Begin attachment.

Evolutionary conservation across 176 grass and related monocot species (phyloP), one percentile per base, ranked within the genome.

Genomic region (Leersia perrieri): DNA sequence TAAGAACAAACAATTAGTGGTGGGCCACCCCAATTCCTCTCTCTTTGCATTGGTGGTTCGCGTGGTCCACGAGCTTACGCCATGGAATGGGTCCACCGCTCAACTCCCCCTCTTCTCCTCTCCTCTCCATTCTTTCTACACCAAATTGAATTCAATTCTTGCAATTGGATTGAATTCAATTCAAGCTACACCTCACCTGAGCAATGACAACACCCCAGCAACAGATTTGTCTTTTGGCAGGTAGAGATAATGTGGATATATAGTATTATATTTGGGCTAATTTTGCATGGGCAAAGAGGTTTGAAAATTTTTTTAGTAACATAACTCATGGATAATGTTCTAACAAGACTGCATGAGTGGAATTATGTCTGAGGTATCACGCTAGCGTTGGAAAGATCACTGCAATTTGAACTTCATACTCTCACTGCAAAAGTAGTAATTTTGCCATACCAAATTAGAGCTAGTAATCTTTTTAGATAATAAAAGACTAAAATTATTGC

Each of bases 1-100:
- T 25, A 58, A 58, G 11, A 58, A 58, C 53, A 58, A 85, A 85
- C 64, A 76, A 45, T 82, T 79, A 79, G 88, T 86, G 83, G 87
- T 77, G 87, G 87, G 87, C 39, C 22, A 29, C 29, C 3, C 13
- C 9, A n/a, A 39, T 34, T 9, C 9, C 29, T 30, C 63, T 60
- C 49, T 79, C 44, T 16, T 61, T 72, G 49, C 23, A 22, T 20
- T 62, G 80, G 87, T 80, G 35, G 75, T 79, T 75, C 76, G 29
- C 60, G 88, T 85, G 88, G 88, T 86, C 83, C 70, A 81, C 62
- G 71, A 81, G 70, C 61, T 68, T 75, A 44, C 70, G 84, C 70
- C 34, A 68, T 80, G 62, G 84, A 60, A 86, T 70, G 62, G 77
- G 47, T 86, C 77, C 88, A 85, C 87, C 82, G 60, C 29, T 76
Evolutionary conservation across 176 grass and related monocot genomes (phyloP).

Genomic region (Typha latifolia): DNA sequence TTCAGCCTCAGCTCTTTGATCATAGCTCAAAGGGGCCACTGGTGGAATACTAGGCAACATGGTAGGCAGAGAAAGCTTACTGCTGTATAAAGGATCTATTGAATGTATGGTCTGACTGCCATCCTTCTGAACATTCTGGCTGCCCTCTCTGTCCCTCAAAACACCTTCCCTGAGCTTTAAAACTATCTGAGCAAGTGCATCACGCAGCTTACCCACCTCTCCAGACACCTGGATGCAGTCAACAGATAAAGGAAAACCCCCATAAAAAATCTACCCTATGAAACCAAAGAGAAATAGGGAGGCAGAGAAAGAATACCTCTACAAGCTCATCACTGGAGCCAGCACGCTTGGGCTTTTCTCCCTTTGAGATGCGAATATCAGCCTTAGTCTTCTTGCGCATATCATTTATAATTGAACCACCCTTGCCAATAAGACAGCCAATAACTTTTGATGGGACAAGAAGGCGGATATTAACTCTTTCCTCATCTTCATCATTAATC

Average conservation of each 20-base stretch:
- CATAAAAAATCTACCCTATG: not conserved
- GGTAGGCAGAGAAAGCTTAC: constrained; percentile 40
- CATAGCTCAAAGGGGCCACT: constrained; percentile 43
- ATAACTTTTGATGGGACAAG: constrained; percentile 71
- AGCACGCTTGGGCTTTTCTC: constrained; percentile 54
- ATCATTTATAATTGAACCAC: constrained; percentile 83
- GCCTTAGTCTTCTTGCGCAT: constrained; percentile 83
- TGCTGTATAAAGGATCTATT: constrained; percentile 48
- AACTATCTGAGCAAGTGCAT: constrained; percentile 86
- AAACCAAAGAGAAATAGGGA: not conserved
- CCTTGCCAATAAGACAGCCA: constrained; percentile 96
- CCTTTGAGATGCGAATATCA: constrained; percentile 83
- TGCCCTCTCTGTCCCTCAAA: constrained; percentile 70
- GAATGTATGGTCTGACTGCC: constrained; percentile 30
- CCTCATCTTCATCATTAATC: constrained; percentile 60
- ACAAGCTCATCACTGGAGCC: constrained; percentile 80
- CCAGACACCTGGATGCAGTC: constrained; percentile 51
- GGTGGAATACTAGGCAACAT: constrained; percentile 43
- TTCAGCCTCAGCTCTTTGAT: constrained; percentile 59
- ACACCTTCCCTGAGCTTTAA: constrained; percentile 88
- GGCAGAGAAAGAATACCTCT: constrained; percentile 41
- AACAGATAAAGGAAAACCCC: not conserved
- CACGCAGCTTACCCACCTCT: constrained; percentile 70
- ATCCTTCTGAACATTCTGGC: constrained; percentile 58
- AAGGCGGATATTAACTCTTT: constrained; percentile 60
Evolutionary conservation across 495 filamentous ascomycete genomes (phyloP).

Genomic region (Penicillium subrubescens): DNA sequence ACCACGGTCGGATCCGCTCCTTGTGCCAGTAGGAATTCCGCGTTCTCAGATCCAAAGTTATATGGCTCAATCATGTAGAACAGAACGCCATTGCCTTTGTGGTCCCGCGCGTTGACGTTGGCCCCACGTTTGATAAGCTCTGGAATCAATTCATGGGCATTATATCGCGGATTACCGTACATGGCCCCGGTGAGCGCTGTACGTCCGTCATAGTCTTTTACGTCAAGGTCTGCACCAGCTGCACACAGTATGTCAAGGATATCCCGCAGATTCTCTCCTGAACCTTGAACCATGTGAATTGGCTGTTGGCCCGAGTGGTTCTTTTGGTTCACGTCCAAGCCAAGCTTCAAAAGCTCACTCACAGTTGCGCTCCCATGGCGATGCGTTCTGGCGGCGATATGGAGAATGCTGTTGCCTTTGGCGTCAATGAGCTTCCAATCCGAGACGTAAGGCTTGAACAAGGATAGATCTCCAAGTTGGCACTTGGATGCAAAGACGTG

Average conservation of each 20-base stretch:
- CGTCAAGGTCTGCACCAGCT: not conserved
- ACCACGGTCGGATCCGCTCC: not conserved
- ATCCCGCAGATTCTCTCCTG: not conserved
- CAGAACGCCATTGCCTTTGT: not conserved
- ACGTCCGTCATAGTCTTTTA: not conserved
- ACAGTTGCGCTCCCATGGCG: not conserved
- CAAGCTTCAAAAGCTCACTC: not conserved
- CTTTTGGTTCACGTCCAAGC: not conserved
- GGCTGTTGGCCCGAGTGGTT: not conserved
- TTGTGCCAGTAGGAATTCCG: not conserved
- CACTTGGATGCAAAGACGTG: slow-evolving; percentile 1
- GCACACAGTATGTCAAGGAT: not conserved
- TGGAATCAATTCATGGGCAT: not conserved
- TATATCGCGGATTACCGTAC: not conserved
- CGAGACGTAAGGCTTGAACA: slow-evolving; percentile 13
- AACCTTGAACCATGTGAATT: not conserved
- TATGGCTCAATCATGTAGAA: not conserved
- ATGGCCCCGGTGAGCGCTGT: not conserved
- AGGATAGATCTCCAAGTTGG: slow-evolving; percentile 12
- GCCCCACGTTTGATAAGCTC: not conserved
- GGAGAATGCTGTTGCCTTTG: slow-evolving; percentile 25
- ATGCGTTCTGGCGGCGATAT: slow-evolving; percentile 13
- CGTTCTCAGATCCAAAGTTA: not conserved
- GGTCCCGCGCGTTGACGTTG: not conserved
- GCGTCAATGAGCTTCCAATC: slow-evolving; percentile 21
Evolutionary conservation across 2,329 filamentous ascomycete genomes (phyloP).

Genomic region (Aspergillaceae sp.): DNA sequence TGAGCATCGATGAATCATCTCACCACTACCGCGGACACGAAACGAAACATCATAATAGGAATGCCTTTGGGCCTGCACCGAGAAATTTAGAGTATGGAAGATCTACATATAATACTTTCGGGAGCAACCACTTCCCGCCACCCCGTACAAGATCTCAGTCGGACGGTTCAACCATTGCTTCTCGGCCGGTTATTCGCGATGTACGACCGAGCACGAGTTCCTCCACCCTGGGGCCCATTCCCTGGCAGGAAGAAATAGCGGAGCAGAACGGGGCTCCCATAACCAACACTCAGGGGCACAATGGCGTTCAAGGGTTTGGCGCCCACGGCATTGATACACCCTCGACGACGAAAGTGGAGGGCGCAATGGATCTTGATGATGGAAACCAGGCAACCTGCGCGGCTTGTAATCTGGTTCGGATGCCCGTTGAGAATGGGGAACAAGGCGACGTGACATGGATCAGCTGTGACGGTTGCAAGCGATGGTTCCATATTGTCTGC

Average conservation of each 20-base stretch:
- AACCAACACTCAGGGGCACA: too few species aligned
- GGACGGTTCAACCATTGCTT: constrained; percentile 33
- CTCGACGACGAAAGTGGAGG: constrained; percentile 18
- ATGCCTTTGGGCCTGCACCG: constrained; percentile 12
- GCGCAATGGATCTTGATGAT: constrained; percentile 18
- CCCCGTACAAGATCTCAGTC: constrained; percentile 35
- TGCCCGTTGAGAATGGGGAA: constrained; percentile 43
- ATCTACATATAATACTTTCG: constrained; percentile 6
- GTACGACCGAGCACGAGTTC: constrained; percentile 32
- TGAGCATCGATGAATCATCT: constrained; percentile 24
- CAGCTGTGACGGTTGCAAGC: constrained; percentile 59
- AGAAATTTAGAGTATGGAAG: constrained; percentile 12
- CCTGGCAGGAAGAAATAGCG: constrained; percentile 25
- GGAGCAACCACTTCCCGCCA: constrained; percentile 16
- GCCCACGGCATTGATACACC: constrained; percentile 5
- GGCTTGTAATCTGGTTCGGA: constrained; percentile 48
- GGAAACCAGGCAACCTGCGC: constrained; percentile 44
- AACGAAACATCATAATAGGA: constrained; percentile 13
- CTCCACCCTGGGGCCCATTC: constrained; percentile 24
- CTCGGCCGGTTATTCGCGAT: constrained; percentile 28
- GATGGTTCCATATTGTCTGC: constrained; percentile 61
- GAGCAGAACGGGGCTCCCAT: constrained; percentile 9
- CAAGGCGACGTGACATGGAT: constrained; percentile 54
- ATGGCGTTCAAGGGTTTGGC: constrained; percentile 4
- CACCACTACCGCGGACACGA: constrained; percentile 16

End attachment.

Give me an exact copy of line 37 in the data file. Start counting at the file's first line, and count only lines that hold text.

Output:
- GGCAGAGAAAGAATACCTCT: constrained; percentile 41